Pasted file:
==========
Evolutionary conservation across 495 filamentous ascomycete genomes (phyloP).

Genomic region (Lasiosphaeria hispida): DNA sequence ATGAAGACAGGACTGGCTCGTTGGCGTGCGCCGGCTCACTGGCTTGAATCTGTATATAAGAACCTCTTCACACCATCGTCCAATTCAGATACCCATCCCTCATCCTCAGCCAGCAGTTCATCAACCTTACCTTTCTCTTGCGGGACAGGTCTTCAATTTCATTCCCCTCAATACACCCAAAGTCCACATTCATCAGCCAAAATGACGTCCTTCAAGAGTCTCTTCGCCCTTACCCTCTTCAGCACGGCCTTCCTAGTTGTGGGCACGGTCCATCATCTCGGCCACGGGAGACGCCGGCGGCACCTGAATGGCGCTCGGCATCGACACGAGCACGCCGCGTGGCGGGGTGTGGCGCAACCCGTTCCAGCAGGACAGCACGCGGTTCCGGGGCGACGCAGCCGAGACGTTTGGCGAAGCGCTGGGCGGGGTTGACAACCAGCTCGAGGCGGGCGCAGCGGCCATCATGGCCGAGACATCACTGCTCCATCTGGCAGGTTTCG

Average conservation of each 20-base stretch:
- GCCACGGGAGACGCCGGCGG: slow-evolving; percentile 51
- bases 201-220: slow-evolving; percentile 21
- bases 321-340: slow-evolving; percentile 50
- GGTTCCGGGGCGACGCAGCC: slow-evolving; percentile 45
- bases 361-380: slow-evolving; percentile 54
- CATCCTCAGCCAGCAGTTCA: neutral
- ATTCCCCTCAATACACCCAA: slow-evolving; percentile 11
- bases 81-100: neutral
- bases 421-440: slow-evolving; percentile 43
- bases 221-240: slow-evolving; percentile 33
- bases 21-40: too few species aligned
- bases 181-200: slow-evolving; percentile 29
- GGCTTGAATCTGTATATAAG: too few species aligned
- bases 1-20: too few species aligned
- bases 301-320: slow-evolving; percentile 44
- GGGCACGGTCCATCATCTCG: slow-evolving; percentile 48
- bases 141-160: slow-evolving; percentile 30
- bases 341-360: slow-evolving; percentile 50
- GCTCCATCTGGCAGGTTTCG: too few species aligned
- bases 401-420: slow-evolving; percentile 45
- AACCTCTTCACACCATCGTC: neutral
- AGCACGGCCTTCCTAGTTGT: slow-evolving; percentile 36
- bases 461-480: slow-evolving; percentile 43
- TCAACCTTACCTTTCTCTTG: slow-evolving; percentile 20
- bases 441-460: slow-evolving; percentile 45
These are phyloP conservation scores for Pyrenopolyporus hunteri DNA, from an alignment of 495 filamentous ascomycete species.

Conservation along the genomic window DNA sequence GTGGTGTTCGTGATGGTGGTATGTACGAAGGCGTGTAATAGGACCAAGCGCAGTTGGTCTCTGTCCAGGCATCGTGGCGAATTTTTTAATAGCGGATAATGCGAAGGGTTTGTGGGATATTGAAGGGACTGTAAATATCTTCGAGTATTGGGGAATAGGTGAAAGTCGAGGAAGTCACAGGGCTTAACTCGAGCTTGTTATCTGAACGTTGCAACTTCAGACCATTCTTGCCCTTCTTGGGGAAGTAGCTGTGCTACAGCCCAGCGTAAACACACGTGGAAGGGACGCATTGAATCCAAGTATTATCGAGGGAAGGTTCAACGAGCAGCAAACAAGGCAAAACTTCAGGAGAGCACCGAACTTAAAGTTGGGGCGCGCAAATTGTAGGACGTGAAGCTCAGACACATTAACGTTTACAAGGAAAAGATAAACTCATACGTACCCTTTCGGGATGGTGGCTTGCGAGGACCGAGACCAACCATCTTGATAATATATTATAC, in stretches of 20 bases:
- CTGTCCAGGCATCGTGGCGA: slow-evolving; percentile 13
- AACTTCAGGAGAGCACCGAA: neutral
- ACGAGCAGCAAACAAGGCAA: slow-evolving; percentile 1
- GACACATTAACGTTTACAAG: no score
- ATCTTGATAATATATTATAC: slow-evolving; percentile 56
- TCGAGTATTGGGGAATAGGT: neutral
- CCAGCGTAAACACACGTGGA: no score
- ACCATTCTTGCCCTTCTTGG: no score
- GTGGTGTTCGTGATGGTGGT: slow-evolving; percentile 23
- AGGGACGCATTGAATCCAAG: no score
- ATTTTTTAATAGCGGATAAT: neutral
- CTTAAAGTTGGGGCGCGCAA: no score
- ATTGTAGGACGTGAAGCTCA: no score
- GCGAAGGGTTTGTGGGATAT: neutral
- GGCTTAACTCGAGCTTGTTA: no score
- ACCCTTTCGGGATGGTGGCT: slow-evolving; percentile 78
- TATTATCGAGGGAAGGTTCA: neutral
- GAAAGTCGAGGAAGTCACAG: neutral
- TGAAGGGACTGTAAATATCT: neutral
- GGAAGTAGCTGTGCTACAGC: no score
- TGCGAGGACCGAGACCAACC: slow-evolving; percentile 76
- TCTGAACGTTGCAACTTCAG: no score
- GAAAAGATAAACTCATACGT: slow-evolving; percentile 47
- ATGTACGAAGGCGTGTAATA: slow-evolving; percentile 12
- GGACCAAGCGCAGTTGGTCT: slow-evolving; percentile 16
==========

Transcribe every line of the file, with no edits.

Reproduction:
Evolutionary conservation across 495 filamentous ascomycete genomes (phyloP).

Genomic region (Lasiosphaeria hispida): DNA sequence ATGAAGACAGGACTGGCTCGTTGGCGTGCGCCGGCTCACTGGCTTGAATCTGTATATAAGAACCTCTTCACACCATCGTCCAATTCAGATACCCATCCCTCATCCTCAGCCAGCAGTTCATCAACCTTACCTTTCTCTTGCGGGACAGGTCTTCAATTTCATTCCCCTCAATACACCCAAAGTCCACATTCATCAGCCAAAATGACGTCCTTCAAGAGTCTCTTCGCCCTTACCCTCTTCAGCACGGCCTTCCTAGTTGTGGGCACGGTCCATCATCTCGGCCACGGGAGACGCCGGCGGCACCTGAATGGCGCTCGGCATCGACACGAGCACGCCGCGTGGCGGGGTGTGGCGCAACCCGTTCCAGCAGGACAGCACGCGGTTCCGGGGCGACGCAGCCGAGACGTTTGGCGAAGCGCTGGGCGGGGTTGACAACCAGCTCGAGGCGGGCGCAGCGGCCATCATGGCCGAGACATCACTGCTCCATCTGGCAGGTTTCG

Average conservation of each 20-base stretch:
- GCCACGGGAGACGCCGGCGG: slow-evolving; percentile 51
- bases 201-220: slow-evolving; percentile 21
- bases 321-340: slow-evolving; percentile 50
- GGTTCCGGGGCGACGCAGCC: slow-evolving; percentile 45
- bases 361-380: slow-evolving; percentile 54
- CATCCTCAGCCAGCAGTTCA: neutral
- ATTCCCCTCAATACACCCAA: slow-evolving; percentile 11
- bases 81-100: neutral
- bases 421-440: slow-evolving; percentile 43
- bases 221-240: slow-evolving; percentile 33
- bases 21-40: too few species aligned
- bases 181-200: slow-evolving; percentile 29
- GGCTTGAATCTGTATATAAG: too few species aligned
- bases 1-20: too few species aligned
- bases 301-320: slow-evolving; percentile 44
- GGGCACGGTCCATCATCTCG: slow-evolving; percentile 48
- bases 141-160: slow-evolving; percentile 30
- bases 341-360: slow-evolving; percentile 50
- GCTCCATCTGGCAGGTTTCG: too few species aligned
- bases 401-420: slow-evolving; percentile 45
- AACCTCTTCACACCATCGTC: neutral
- AGCACGGCCTTCCTAGTTGT: slow-evolving; percentile 36
- bases 461-480: slow-evolving; percentile 43
- TCAACCTTACCTTTCTCTTG: slow-evolving; percentile 20
- bases 441-460: slow-evolving; percentile 45
These are phyloP conservation scores for Pyrenopolyporus hunteri DNA, from an alignment of 495 filamentous ascomycete species.

Conservation along the genomic window DNA sequence GTGGTGTTCGTGATGGTGGTATGTACGAAGGCGTGTAATAGGACCAAGCGCAGTTGGTCTCTGTCCAGGCATCGTGGCGAATTTTTTAATAGCGGATAATGCGAAGGGTTTGTGGGATATTGAAGGGACTGTAAATATCTTCGAGTATTGGGGAATAGGTGAAAGTCGAGGAAGTCACAGGGCTTAACTCGAGCTTGTTATCTGAACGTTGCAACTTCAGACCATTCTTGCCCTTCTTGGGGAAGTAGCTGTGCTACAGCCCAGCGTAAACACACGTGGAAGGGACGCATTGAATCCAAGTATTATCGAGGGAAGGTTCAACGAGCAGCAAACAAGGCAAAACTTCAGGAGAGCACCGAACTTAAAGTTGGGGCGCGCAAATTGTAGGACGTGAAGCTCAGACACATTAACGTTTACAAGGAAAAGATAAACTCATACGTACCCTTTCGGGATGGTGGCTTGCGAGGACCGAGACCAACCATCTTGATAATATATTATAC, in stretches of 20 bases:
- CTGTCCAGGCATCGTGGCGA: slow-evolving; percentile 13
- AACTTCAGGAGAGCACCGAA: neutral
- ACGAGCAGCAAACAAGGCAA: slow-evolving; percentile 1
- GACACATTAACGTTTACAAG: no score
- ATCTTGATAATATATTATAC: slow-evolving; percentile 56
- TCGAGTATTGGGGAATAGGT: neutral
- CCAGCGTAAACACACGTGGA: no score
- ACCATTCTTGCCCTTCTTGG: no score
- GTGGTGTTCGTGATGGTGGT: slow-evolving; percentile 23
- AGGGACGCATTGAATCCAAG: no score
- ATTTTTTAATAGCGGATAAT: neutral
- CTTAAAGTTGGGGCGCGCAA: no score
- ATTGTAGGACGTGAAGCTCA: no score
- GCGAAGGGTTTGTGGGATAT: neutral
- GGCTTAACTCGAGCTTGTTA: no score
- ACCCTTTCGGGATGGTGGCT: slow-evolving; percentile 78
- TATTATCGAGGGAAGGTTCA: neutral
- GAAAGTCGAGGAAGTCACAG: neutral
- TGAAGGGACTGTAAATATCT: neutral
- GGAAGTAGCTGTGCTACAGC: no score
- TGCGAGGACCGAGACCAACC: slow-evolving; percentile 76
- TCTGAACGTTGCAACTTCAG: no score
- GAAAAGATAAACTCATACGT: slow-evolving; percentile 47
- ATGTACGAAGGCGTGTAATA: slow-evolving; percentile 12
- GGACCAAGCGCAGTTGGTCT: slow-evolving; percentile 16